Colbert, Brisbane Demonstrate Shifts in Political Journalism

Will Rubenstein, Opinions Editor

While we were all away for Winter Term, two interesting chains of events unfolded in the world of political journalism, both of which portend seismic shifts in the way we communicate about politics. Like the rest of our generation, many Obies followed Colbert Report host Stephen Colbert’s short-lived presidential run, which Colbert used as a way to highlight and ridicule the transparent corruption of so-called Super PACs. In a series of on-air performances aided by former federal elections official Trevor Potter, Colbert handed control of his own Super PAC (basically a legalized money-laundering ring for unlimited political donations) to Daily Show host Jon Stewart, while taking care to not violate the law by explicitly “coordinating” with Stewart about the group’s activities.

Meanwhile, on the more “serious” end of the media spectrum, New York Times public editor Arthur S. Brisbane wrote a post on the Times website on Jan. 12 titled “Should the Times Be a Truth Vigilante?” The question for his readers was whether they wanted the Times to be more aggressive in fact-checking statements by public officials — and as he later recounted, the responses overwhelmingly ranged from “yes,” to “yes, you moron,” to incredulity that this was ever a question in the first place.

With the Internet increasingly undermining their privileged status as arbiters of the information flow between political actors and the public (not to mention undermining their paychecks), traditional journalists like Brisbane are caught between a rock and a hard place. In order to maintain their audience’s attention, they portray themselves as shrewd insiders with indispensable knowledge of public affairs; conversely, to maintain their relationships with a broad range of public officials, they portray themselves as painstakingly neutral and non-confrontational, often to the point of deliberate naïveté. (New York University professor and media critic Jay Rosen has respectively dubbed these trends the “Church of Savvy” and the “Quest for Innocence.”) As a result of such often conflicting biases, professional journalists have become slaves to the golden mean fallacy, so desperate for broad approval from both the public and political elites that they often sacrifice honesty and rigorous analysis in the quest to seem like wizened, middle-of-the-road sages.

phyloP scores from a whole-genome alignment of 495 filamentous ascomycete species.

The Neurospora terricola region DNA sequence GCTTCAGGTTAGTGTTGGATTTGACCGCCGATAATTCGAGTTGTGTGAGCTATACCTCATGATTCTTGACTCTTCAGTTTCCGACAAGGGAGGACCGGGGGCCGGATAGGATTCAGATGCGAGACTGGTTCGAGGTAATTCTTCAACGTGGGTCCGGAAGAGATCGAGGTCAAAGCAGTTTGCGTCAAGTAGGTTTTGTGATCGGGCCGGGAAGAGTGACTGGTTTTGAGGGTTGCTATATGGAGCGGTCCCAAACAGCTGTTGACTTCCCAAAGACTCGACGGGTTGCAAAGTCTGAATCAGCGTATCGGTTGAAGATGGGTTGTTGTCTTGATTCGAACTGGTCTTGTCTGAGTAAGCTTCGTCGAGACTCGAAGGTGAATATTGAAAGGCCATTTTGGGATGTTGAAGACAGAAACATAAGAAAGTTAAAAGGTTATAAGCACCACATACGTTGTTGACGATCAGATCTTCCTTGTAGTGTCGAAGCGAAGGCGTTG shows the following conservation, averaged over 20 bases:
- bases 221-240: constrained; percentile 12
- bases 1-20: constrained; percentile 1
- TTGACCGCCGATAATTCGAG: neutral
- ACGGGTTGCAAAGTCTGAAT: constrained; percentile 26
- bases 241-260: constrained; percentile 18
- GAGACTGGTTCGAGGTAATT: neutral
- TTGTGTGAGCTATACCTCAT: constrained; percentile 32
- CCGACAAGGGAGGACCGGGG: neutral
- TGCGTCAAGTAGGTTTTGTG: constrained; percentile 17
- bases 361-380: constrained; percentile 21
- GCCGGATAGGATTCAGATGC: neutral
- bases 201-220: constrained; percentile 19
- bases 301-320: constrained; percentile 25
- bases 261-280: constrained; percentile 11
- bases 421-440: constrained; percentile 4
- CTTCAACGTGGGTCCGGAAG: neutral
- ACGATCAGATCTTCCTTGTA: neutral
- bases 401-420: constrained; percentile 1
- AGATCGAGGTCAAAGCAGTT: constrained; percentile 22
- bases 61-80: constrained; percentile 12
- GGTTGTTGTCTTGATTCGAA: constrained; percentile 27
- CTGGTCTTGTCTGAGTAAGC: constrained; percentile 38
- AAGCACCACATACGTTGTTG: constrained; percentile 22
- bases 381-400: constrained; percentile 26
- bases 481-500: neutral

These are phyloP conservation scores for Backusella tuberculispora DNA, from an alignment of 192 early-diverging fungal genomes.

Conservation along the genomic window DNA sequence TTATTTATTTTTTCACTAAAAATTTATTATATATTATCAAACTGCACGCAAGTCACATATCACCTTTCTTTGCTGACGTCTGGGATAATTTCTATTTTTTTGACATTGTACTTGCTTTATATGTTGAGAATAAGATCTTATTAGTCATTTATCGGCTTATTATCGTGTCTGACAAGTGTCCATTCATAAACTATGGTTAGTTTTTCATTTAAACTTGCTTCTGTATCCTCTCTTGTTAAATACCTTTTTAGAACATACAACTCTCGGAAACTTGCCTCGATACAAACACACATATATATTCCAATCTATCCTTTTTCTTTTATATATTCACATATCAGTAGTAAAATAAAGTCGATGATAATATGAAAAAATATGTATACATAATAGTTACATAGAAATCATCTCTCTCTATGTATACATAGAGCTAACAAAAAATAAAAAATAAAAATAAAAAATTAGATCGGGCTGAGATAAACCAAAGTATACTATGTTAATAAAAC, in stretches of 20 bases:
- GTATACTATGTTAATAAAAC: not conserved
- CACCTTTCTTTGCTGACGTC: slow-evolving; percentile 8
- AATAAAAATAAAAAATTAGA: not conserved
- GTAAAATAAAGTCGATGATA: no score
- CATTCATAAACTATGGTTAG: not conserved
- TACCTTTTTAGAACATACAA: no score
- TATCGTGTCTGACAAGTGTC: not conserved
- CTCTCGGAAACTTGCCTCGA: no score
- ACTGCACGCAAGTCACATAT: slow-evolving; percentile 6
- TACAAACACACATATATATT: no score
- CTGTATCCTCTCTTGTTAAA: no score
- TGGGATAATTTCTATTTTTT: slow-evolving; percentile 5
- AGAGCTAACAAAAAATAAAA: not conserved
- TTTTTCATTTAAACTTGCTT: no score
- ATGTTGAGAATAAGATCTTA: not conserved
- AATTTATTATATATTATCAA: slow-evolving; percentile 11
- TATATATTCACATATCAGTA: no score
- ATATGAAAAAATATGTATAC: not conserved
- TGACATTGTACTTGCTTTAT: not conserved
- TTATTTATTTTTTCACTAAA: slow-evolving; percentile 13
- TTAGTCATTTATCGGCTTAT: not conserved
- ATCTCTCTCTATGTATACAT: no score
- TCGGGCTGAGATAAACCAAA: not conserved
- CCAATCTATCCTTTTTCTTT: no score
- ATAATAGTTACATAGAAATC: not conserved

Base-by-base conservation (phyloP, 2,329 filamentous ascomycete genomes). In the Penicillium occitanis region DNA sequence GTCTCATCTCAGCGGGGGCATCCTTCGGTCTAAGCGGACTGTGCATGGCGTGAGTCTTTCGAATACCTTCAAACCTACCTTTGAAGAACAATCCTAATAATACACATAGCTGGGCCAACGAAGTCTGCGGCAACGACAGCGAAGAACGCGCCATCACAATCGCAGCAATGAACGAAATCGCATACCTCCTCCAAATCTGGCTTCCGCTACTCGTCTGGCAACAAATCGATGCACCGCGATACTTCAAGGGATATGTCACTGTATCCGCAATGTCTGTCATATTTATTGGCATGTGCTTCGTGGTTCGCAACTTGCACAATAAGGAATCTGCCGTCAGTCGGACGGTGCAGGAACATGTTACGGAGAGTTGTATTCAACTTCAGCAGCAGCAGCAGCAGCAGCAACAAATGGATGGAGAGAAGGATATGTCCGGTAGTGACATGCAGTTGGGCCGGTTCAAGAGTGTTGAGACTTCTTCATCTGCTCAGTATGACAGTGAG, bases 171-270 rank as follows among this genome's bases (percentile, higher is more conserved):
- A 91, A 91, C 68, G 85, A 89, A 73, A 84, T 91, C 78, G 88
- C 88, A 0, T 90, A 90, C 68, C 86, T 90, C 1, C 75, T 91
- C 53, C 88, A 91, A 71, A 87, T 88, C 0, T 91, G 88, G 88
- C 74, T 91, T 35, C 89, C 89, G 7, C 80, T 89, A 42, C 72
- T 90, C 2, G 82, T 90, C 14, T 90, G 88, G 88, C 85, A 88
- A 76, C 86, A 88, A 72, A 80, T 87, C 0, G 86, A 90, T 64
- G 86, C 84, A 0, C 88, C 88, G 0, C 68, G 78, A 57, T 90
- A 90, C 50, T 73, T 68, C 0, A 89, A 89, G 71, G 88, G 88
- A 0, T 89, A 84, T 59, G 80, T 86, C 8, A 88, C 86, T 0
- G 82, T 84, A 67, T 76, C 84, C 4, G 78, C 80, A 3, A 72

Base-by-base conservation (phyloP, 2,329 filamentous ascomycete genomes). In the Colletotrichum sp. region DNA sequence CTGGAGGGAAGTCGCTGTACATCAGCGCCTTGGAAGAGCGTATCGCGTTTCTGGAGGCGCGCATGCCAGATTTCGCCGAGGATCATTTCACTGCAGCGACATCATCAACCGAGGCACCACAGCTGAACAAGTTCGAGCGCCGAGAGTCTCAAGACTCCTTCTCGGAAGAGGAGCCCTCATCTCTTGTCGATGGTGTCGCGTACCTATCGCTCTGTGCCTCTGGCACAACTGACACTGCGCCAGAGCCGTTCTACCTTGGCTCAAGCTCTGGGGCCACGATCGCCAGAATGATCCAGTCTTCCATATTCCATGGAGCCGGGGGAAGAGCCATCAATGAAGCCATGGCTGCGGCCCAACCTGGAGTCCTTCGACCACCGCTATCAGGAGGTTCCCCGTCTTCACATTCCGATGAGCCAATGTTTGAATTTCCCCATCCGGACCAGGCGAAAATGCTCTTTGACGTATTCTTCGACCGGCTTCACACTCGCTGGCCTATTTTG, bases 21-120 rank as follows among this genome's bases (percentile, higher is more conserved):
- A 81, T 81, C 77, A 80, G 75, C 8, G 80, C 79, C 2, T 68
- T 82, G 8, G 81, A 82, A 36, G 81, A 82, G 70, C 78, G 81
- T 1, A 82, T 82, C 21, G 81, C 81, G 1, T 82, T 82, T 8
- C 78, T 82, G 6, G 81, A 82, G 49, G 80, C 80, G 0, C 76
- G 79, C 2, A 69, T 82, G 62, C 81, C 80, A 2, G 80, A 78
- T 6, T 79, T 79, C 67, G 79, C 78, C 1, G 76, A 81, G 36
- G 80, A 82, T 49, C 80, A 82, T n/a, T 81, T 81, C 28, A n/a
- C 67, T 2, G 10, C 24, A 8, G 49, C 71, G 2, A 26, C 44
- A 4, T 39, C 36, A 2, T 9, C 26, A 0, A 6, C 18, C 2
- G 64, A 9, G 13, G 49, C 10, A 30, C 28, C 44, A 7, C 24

The most important distinction between such coverage and that of Stewart and Colbert is the comedians’ easy ability to describe aspects of modern American politics as just plain absurd, a sentiment shared by many in the public and yet typically absent from the mainstream media. While the notion of regular news coverage on a comedy network is itself an oblique accusation of absurdity, both men still take pains to emphasize that the absurdity of our public discourse is central to their serious message. On Jan. 23, Stewart described moderator John King’s evasive response to Newt Gingrich at the Jan. 19 Republican debate as a sign that “we’re through the looking glass,” and at his Jan. 20 rally in South Carolina, Colbert summed up the entire foray into Super PAC corruption by declaring, “if that is a joke, then … our entire campaign finance system is a joke!”